2. An aliquot of the solution is pumped through the TREF column at 160ºC towards the detectors to measure the whole sample concentration, ethylene incorporated and intrinsic viscosity (first eluted peak in Figure 5).
  3. A new aliquot of the solution is injected into the middle of the column at 160ºC, the flow is stopped and the column temperature is reduced rapidly down to controlled ambient temperature, staying there for an specified amount of time to precipitate the crystalline fraction; the column is then flushed to elute the amorphous soluble fraction peak (second peak in Figure 5). The ratio of this peak area by the one of the whole sample provides the soluble percentage in the sample. As the soluble material passes through the IR and Viscometer detectors, the ethylene content and intrinsic viscosity of this fraction are also measured.
  4. Temperature is raised rapidly up to 160ºC with stop flow to re-dissolve the crystalline fraction and after a pre-set time of a few minutes, this fraction is eluted through both IR and viscometer detectors.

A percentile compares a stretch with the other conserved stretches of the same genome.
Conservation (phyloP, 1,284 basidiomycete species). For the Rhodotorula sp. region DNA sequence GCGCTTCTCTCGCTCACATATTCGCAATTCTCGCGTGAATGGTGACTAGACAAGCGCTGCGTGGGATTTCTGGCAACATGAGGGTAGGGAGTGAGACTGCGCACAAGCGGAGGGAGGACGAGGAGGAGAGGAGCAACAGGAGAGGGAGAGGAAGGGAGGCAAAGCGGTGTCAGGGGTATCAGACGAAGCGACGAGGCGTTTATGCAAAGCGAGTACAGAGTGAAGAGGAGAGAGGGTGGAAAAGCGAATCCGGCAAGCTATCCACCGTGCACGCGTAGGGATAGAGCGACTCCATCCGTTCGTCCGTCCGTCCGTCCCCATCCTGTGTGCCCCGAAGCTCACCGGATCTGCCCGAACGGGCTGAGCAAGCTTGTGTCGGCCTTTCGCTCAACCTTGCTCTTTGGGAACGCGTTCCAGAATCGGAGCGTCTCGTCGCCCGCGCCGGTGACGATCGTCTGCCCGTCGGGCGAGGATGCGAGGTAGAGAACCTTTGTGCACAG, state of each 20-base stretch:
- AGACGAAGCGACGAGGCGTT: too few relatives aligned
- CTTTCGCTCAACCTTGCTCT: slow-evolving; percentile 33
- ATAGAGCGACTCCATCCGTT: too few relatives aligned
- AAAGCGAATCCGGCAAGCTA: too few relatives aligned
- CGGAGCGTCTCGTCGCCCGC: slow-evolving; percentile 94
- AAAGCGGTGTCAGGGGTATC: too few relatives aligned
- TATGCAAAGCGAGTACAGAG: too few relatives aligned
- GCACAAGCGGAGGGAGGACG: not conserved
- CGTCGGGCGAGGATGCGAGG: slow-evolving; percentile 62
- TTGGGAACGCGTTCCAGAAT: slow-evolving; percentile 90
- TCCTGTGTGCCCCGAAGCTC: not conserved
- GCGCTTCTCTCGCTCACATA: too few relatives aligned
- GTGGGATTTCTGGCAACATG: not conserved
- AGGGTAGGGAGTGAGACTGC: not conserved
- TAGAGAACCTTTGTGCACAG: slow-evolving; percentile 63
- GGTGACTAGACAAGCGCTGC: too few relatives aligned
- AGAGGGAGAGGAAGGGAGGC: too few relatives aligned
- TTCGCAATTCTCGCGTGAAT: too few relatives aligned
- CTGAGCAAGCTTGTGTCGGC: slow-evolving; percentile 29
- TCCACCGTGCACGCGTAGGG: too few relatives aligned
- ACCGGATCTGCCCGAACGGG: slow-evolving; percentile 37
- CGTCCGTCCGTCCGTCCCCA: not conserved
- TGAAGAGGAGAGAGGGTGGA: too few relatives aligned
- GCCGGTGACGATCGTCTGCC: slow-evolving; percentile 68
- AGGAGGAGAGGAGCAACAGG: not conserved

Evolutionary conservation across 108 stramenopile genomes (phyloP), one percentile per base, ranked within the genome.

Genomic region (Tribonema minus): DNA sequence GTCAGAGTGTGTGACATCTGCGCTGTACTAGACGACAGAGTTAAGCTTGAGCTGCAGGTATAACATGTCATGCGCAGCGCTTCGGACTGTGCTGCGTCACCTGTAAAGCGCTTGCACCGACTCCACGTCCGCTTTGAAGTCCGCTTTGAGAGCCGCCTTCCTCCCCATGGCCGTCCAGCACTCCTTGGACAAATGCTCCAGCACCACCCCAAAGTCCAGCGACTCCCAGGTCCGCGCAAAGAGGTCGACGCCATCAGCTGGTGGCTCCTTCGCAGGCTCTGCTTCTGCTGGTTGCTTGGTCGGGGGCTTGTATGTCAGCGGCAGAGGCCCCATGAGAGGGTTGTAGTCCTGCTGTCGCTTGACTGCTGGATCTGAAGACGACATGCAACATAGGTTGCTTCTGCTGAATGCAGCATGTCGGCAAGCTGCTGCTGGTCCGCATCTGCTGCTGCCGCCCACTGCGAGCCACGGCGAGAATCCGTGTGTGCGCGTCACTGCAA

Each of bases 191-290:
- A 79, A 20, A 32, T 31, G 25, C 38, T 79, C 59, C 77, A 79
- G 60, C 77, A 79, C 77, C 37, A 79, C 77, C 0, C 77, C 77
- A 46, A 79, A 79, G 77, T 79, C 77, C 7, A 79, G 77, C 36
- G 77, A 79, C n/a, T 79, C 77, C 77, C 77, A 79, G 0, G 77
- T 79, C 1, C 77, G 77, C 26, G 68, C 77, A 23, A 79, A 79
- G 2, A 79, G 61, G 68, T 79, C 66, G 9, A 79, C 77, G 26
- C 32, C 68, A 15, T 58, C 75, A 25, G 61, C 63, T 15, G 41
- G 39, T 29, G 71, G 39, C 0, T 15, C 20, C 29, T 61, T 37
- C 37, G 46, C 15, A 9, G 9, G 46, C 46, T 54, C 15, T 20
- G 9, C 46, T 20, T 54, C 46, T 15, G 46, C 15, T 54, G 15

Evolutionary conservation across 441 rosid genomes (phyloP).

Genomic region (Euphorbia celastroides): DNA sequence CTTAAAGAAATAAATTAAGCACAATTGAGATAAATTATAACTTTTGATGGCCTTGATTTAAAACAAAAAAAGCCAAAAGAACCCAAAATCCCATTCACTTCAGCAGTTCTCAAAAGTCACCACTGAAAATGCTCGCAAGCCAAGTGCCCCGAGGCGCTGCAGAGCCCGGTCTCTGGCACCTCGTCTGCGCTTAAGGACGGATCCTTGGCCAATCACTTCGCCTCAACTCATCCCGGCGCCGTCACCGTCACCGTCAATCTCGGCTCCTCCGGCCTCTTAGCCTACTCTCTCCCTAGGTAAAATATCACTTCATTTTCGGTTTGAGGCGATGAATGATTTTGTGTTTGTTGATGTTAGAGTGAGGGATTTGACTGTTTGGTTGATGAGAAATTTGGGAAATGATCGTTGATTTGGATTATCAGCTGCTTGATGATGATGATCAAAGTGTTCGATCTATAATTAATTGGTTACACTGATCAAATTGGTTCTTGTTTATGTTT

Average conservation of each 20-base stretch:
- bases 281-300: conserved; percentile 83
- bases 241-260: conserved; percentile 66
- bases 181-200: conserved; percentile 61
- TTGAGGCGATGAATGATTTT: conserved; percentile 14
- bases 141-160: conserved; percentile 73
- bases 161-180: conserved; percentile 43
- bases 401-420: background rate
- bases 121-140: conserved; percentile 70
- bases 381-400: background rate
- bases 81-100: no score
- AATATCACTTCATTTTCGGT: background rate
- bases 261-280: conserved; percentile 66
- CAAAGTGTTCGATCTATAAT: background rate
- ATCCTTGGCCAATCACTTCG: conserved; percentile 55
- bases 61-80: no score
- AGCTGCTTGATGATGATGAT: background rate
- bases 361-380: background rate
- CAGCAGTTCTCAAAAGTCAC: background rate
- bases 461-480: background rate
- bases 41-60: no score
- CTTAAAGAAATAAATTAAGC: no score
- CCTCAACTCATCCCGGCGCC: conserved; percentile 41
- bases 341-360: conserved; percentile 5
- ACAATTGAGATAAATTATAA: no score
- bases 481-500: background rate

5. The column is washed and the instrument remains ready for a new sample analysis.


Figure 5. Elution of the whole sample and the PP fractions in the TREF column


Full analytical results are obtained in two hours, including not only the soluble fraction percentage, but also the ethylene content and intrinsic viscosity of whole sample, as well as of the soluble and crystalline fractions. Reproducibility in the soluble fraction percentage determination is remarkable; typically  standard deviation (std) is lower than 0.1%, as  seen in Table 1, much lower than indicated for the standard gravimetric methods.(7) In the same Table, whole sample ethylene and intrinsic viscosity are also reported, along with standard deviation (std) values.  The precision achieved, also in those determinations, proves the reliability of this method.


 Soluble fraction, total ethylene content and Intrinsic Viscosity for three different PP products.

Table 1. Soluble fraction, total ethylene content and Intrinsic Viscosity for three different PP products. Data obtained from seven replicate analyses using 4 g of sample